There are a lot of dirty businesses out there, and when they can get away with it, engage in some pretty appalling behaviour. Things like getting their products made in sweat shops that use what can only be described as slave labour, using hardwood from clear-felled tropical rainforests or destroying the natural environment to mine for resources. These practices are morally wrong and they’re unsustainable, but because businesses can get away with that kind of behaviour; they will do so in the interests of short-term profit.
But things are changing, and the growing numbers of sustainable businesses are doing things very differently. Can you imagine a sustainably run businesses dumping waste in a river? Or using production methods that left toxins in the environment? Even if they could get away with it and even if everyone else was doing it, no genuinely sustainable business would operate that way.
But what about greenhouse gases?
I recently surveyed `80 New Zealand businesses that described themselves as being sustainable to find out what they were doing about their carbon footprint, and the results were not what I expected.
When asked whether climate change was caused by human activities, 93% agreed that it was, with 71% believing that it was urgent and 84% important for New Zealand businesses to address their carbon footprints. These figures made it clear that the people who run sustainable businesses are in no doubt about the urgency and importance of the business community dealing with their carbon output, so logically they’ve either dealt with their greenhouse gas output, or are actively working on it.
This was reflected by 21% being happy with their current carbon footprint with 54% being reasonably happy, although recognising that there was still room for improvement. So far so good; it would appear that sustainable business owners know what needs to be done and are generally happy with how well they’re doing. Unfortunately, when I started to dig deeper, things got a little less positive.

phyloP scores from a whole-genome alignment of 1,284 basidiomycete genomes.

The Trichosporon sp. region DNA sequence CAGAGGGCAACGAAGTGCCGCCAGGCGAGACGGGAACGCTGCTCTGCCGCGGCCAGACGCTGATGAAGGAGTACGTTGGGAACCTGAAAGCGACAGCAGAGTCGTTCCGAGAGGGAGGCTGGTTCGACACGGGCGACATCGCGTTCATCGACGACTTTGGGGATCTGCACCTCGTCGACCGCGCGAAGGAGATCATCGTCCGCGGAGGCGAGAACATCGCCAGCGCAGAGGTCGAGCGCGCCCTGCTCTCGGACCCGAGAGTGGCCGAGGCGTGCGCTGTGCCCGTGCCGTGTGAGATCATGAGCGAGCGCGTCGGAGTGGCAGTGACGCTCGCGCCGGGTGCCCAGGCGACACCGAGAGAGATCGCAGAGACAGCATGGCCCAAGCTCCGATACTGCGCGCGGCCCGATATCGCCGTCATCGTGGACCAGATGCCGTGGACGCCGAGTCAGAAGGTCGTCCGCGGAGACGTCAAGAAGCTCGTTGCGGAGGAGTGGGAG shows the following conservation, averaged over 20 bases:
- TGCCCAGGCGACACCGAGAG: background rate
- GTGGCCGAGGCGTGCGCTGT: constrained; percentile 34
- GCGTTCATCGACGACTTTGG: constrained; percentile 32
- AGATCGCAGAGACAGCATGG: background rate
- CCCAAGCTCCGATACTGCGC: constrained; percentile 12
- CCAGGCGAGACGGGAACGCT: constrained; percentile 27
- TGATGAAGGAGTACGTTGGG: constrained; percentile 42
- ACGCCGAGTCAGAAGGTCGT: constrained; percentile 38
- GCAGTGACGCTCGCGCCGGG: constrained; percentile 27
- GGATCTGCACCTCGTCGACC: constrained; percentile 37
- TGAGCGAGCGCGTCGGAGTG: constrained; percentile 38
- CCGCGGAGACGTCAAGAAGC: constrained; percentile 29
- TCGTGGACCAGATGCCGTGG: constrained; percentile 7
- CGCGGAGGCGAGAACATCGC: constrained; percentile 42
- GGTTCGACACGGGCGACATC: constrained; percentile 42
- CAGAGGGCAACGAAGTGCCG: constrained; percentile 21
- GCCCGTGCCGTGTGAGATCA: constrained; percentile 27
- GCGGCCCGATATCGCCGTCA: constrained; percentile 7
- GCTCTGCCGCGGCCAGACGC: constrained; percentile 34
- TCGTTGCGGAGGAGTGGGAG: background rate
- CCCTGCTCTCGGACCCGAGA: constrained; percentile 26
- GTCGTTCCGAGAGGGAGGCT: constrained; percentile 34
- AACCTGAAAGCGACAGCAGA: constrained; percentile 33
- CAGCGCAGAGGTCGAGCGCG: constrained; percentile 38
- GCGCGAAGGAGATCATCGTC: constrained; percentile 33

What gets measured gets managed, so it would be realistic to assume that when managing a business’s carbon footprint is so overwhelmingly recognised as being both urgent and of major importance, it would be measured and managed. Yet only 32% of the respondents had both accurate data about their carbon output and a strategy to manage it, with another 14% having a strategy but had only limited data. Of the remaining 54%, 29% generally tried to minimise their carbon output, but had no strategy or data to measure their success with and 18% liked the idea, but saw no reason for them to do anything.
Less than one third of sustainable businesses take their carbon footprint seriously enough to do something about it, with the remainder doing little more than hoping for the best. Are sustainable businesses in NZ as laissez faire about other forms of pollution? Can a business that is not sufficiently concerned about their contribution to climate change to even measure their pollution be described as sustainable?
As long as the majority of sustainable businesses don’t take full responsibility for their role in climate change we simply cannot expect other businesses or consumers to do anything either.
|71%||Sustainable business people that think it’s urgent that NZ businesses address their carbon footprints.|
|84%||Sustainable business people that think it’s very important for businesses to address their carbon footprint|
|75%||Sustainable business people that are happy with their company’s carbon footprint|
|32%||Sustainable business people that accurately measure and manage their carbon footprint|
|43%||Sustainable business people that try to manage their carbon footprint without data.|
If you want the original data and questionnaire, please contact me and I’ll send it to you.